To some, the recommended three meals a day is just an everyday, run of the mill occurrence, but to many others, three meals a day is a luxury, especially in a struggling economy.

According to the Feeding America website, a nonprofit organization working to end hunger, in 2009, 50.2 million individuals in the United States lived in food insecure households, 21.3 percent of those households had children and 24.9 percent of the 50.2 million were Black non-Hispanic households. Food insecurity is a lack of access to enough food to fully meet basic needs at all times.

A HELPING HAND—Staff and volunteers of the Greater Pittsburgh Community Food Bank distribute food in McKeesport to those in need. (Photo by J.L. Martello)

“The number of people participating in food stamps, or SNAP (Supplemental Nutrition Assistance Programs) as it is now called, in Allegheny County is 159,118, that’s 13 percent of the population,” said Ken Regal, co-director of Just Harvest, a local non-profit advocacy group. “That is up 7 percent in the year and has gone up every month for the last 43 months in a row.”

While the issue of adults, seniors and most importantly children going hungry is becoming a problem that is worsening due to a continuous recession, an increasing unemployment rate and detrimental federal and state budget cuts, there are several programs and organizations working to put a dent in hunger and feed America with a healthy diet.

Iris Valanti, director of communications of the Greater Pittsburgh Community Food Bank, said that the food bank distributes approximately 2 million pounds of food per month and serves 11 counties in the Southwestern Pennsylvania area. Along with their distributions, the food bank also partners with more than 400 agencies, such as the Urban League of Greater Pittsburgh, after school programs, shelters and pantries. According to the PGCFB’s website, they distribute 21 million pounds of food per year.

While most think it is just low-income individuals taking advantage of the food bank and what it offers, Valanti said, “Hunger is not only concentrated to poor areas and it is not necessarily starvation, food insecurity is damaging to the community. Due to the recession a lot of middle class homes are also being served.” She added that she is interested in whether there will be an increase in the fall due to the number of teachers who have been laid off due to budget cuts. “(We see) 2,000 to 2,500 new households each month. Some is from outreach, us finding individuals who may have always needed it and not received the help and some is recession related.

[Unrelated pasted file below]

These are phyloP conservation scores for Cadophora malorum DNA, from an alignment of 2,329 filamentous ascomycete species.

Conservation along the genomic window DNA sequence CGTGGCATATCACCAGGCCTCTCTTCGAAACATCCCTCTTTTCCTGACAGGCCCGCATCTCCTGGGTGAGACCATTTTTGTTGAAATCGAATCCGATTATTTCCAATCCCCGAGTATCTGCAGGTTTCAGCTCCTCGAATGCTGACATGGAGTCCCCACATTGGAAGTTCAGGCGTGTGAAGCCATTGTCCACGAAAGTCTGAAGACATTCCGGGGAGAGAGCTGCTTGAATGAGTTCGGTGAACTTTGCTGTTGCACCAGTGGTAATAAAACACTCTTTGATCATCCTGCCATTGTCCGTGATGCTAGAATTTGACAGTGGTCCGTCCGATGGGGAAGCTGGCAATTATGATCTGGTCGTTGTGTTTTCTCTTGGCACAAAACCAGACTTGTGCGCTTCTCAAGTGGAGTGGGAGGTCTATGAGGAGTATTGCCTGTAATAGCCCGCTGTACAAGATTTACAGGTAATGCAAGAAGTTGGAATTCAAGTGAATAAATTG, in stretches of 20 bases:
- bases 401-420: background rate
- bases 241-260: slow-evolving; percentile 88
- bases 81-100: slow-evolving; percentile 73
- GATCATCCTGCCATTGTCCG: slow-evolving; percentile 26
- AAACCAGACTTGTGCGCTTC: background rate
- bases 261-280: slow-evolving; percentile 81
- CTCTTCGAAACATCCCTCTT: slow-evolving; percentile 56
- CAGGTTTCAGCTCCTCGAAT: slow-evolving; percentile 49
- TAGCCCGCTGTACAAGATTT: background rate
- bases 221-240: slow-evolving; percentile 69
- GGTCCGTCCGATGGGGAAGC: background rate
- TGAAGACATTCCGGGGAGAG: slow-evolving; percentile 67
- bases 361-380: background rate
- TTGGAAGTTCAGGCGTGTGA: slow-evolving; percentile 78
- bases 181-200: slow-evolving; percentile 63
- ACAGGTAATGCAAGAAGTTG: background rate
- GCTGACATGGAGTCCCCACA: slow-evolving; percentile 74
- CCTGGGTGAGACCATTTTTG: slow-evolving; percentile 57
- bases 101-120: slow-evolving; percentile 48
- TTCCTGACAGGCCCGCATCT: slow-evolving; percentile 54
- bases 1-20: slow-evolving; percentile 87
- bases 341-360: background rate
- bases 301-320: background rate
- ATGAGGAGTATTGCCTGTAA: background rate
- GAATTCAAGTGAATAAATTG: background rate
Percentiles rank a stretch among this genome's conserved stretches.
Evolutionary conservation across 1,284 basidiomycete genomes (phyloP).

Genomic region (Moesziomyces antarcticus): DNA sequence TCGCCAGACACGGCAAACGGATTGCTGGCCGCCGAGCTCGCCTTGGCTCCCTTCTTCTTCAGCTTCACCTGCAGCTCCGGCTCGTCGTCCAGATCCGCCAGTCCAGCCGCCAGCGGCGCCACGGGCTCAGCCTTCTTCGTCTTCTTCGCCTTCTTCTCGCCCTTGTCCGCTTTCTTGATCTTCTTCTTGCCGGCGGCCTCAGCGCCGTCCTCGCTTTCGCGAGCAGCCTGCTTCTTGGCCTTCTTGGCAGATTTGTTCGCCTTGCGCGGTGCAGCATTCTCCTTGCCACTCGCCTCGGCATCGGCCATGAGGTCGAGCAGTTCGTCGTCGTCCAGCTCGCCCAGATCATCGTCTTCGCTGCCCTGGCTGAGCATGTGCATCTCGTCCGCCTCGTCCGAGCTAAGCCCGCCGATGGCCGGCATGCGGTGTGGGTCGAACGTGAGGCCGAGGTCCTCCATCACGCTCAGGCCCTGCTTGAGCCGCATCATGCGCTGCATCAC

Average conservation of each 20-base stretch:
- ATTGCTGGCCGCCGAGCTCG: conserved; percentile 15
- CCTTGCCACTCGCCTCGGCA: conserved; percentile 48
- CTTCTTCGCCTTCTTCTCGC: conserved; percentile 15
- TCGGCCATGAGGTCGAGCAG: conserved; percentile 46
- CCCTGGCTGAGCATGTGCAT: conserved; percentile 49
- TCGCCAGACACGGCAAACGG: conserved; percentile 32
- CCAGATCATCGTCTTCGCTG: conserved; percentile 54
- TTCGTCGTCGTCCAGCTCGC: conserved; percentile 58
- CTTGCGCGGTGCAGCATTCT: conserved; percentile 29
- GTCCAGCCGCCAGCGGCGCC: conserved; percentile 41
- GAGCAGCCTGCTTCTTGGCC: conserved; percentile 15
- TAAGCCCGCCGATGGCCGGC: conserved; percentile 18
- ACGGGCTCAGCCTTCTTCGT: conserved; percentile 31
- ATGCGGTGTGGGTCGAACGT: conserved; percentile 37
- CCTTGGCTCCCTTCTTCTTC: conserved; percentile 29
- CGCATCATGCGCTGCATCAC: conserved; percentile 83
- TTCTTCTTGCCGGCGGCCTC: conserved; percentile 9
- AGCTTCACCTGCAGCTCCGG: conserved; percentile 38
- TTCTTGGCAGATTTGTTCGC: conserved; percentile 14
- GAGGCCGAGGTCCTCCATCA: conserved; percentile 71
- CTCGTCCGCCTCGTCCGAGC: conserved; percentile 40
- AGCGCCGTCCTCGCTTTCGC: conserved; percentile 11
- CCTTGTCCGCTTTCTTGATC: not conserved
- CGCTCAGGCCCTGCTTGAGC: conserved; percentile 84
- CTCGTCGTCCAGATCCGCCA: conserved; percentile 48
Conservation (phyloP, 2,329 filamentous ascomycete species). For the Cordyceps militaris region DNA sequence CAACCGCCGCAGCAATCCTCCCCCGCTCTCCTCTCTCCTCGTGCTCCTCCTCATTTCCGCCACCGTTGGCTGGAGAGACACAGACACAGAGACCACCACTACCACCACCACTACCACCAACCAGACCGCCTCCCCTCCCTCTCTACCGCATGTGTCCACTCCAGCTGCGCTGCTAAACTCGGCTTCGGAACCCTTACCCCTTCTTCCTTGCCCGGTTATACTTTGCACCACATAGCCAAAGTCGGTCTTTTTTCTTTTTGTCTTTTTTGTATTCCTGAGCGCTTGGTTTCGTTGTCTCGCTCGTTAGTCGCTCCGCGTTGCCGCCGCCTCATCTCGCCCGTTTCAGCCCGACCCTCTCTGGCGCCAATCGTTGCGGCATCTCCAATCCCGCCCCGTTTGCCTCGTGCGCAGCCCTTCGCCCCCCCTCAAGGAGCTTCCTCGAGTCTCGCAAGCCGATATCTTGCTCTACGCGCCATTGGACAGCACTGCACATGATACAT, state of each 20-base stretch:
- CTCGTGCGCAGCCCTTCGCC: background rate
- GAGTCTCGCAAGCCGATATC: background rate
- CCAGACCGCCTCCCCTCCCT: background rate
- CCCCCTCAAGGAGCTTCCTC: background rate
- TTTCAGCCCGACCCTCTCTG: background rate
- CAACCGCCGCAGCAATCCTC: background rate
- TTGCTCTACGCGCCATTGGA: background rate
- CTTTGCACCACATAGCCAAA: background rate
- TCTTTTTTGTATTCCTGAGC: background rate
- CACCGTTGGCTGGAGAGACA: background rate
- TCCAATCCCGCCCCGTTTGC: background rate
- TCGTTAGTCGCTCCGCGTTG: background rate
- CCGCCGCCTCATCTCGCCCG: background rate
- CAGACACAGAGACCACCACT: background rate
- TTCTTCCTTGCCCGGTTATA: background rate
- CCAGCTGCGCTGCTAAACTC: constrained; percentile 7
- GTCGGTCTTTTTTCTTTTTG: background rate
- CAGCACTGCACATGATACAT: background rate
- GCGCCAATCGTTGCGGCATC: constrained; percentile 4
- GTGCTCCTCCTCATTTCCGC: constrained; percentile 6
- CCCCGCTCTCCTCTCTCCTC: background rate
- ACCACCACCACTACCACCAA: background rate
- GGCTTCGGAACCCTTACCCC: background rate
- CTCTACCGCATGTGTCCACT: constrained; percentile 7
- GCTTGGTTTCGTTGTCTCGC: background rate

“There is two parts to our (the food bank’s) mission, one is to distribute food, and two is to mobilize the public by raising awareness through special events and also through our advocacy program,” Valanti said.

The advocacy program encourages change in public policy and encourages people to write their congressman.

With the summer season here, the GPCFB has now begun its farm stand program, which distributes fresh fruits and vegetables to residents of the community at lower costs than most grocery stores. It is similar to a farmer’s market, but instead of the farmers bringing the food to residents, the GPCFB does it.

“We put the stands in communities that have little to or no access to fresh foods,” she said. “They (the farm stands) are open to the public and accept food stamps, cash and coupons from the Farmer’s Market Nutrition Programs.”

Seniors are also a large portion of the GPCFB’s participants. Valanti said many seniors not only worry about food, but they also have to worry about rent and expensive medical care costs, like insurance and medication.

Along with hunger being a problem with adults and seniors, it is extremely debilitating to children. “Kids don’t just need food, they need healthy foods,” Valanti said. She explained that in children, not having nutritious food can cause developmental problems.

The GPCFB is not the only one concerned about kids going hungry. Since June 13, the Allegheny County Department of Human Services has continued its Summer Food program, which provides children ages 18 and under with both breakfast and lunch at various neighborhood sites throughout the county.

Sally Petrelli, of the county DHS, said “We serve approximately 4,000-5,000 meals a day at approximately 100 sites.” She added that more sites will be added as the summer continues. Locations can be found on the DHS website under the SummerFood program.

Petrelli said the summer can bring a burden to many parents. Either parents may not have the means to provide all three meals during the summer, especially when they are used to only having to provide one during the school year because the other two are provided at school or it is hard to transport their children to various sites to eat. That is why the program is scattered at various sites around the county.

One thing Petrelli said she has observed is children ages 3 to 12 years old seem to be the major demographic. She said it is in part due to younger children not being able to come by themselves and their parents not bringing them for whatever reason and that children over 12 tend to be embarrassed or worried that they will look uncool and be teased by their friends or peers.

Valanti said that to help curb the increasing hunger issue individuals can support it by holding food drives, supporting special events; or simply donate money. For more information on food services at the GPCFB, call 412-460-FOOD.

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